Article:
One of the concerns of public health is indeed preparing for and responding to infectious disease outbreaks and epidemics. However, I fear that we at Kos have put far too much emphasis on this small slice of a big field and the result has been a huge missed opportunity to frame some strong progressive messages. Influenza control is a wonky issue that is pretty thin on political resonance compared to most of what public health is all about.
Public health is the endeavour -- more than a scientific discipline, or a profession, it's a unifying philosophy -- that treats human health at the level of populations rather than individuals. The latter is the province of medicine. Many people think that public health means "providing medical services to poor people." Not so. In fact, the intersection between medicine and public health is fairly narrow on both sides. The fact is, medical services – I think that “health care” is a misnomer – make only a modest contribution to our health and longevity. By the time we get to the doctor, it’s already too late.
Now, as for the prospect of a flu pandemic, let us suppose that the absolute worst case scenario that anybody is imagining really does happen, in other words, something very unlikely. Right now, there’s no evidence that this novel virus is actually any more dangerous than ordinary seasonal influenza – outside of Mexico, everybody who has been infected seems to have had a normal course of illness and to be recovering just fine. What’s going on in Mexico is unclear. And the latest indications are that after all the hoopla, this is actually a fairly mild strain of flu.
But let’s say just for the sake of argument that it really does turn out to be unusually dangerous, like the 1918 bird flu. And let’s say it continues to spread and ultimately infects hundreds of millions of people – highly unlikely, in my view, given the season, that would be behavior from a flu virus we have never seen before. But let’s just say it happens anyway. The whole thing will be over in a year. It is unlikely that the fatality rate would be as high as the 1918 incident, given several factors including the availability of antiviral medications, antibiotics to treat secondary pneumonia (the real killer in most cases), and more effective isolation and quarantine measures to limit transmission, followed by the availability of a vaccine by late fall. It also helps that we aren’t in the middle of World War I. But let’s just say for the sake of argument – and this will not happen – that 50 million deaths worldwide are attributed to the episode, including 400,000 in the U.S. – in other words that it really is comparable to 1918. (Of course the population is much larger now, and I’m not blowing it up proportionately, because of all the reasons stated above.)
That will indeed be bad. That magnitude of death toll globally would be close to matching the ongoing number of yearly human deaths, which is about 56.5 million. (WHO figures are here.) Now, that doesn’t mean the death rate will actually double, because some of those people who die of influenza would have died of something else anyway. But once our imaginary flu pandemic burns out, we’ll be back to normal. Here’s some of what’s normal (handy reference here):
- 11 million little kids – 5 and younger – die every year from easily preventable infectious diseases and malnutrition. That’s more than 30,000 every day. That holocaust is going on right now.
- 300 million people have malaria and 1 million of them die every year. An insecticidal bed net costs $5, lasts 4 years, and cuts the risk of a child dying by 25%. But poor families in Africa don’t have 5 bucks .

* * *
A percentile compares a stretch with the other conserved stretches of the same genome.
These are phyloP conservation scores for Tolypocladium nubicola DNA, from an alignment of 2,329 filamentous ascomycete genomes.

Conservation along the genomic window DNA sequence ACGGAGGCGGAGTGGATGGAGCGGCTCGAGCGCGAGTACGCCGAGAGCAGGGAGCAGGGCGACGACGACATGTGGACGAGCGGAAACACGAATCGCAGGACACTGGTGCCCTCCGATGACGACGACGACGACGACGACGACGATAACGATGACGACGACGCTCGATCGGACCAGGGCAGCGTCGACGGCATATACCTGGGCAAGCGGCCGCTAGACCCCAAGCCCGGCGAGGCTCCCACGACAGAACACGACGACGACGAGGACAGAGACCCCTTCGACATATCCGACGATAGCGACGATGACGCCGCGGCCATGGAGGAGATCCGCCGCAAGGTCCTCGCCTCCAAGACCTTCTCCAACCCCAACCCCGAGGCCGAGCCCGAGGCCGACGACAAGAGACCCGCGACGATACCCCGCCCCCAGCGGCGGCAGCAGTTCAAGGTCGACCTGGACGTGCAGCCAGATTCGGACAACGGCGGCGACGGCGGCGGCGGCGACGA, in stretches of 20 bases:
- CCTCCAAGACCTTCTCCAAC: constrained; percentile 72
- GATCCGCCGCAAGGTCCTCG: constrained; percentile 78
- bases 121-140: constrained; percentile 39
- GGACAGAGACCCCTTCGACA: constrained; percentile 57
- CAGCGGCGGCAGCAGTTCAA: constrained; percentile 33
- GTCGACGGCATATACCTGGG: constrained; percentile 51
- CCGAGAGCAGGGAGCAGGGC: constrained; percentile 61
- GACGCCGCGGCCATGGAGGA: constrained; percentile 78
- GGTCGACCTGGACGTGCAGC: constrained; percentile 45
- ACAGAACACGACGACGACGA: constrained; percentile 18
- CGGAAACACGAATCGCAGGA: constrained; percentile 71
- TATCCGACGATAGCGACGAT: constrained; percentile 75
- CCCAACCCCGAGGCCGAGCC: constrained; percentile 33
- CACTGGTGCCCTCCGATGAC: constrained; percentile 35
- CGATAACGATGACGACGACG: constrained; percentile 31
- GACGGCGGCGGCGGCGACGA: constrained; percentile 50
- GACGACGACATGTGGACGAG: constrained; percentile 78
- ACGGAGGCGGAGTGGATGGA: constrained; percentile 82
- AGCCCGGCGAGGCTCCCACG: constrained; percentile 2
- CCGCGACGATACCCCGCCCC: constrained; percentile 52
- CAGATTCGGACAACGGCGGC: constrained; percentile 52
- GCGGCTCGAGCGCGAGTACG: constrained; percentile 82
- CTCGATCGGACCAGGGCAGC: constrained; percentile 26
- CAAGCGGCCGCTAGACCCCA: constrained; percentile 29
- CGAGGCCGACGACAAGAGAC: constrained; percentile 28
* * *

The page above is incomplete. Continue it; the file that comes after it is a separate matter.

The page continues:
- More than 30 million people are infected with HIV and 2 million of them die every year. Only about 1/3 of the people who should be receiving anti-retroviral treatment according to current guidelines are getting it. And really, the guidelines are out of date – there are probably 15 million people going untreated who should be treated. It costs about $90 a year to provide the basic regimen, thanks to deals that were beaten out of the drug companies.
- About half a million women die in childbirth every year, almost all of them in poor countries, of course
I could go on but you get the idea. And here in the U.S., we spend twice as much or more on health care than every other country in the world, but we are about the least healthy of all the rich countries. Why is this? Well, it’s a little bit to do with the 15-17% of the population who don’t have health care coverage, but it’s a lot more to do with tobacco, and obesity, and social inequality. Life expectancy at birth for white men in the U.S. is about 74 years; for black men, it’s 8 years less. The unhealthiest place in the U.S. is the poverty stricken portion of Appalachia. And why do you think we have so many tobacco addicts, and so much obesity? Tobacco companies spent decades aggressively marketing their product and paying phony scientists to dispute the truth about its dangers. Food companies aggressively market nutritionally poor, calorie dense foods to children, and agribusiness has won huge subsidies from congress to grow corn for sugar. As a result, fresh produce has increased in cost relative to inflation in the past 20 years, while sugar has gotten cheaper and cheaper.
What do all of these issues have in common? They are political issues – issues of justice, inequality of wealth and power, the structure of society, who has access to the basic stuff we all need and who doesn’t. Influenza, on the other hand, is an absolutely equal opportunity disease, albeit you’re worse off in a poor country where you can’t get medical care if you do get really sick from it.
So why do we spend so much attention here to pandemic flu and so little to what public health is really all about? That’s an interesting question which I will address anon- assuming anybody cares.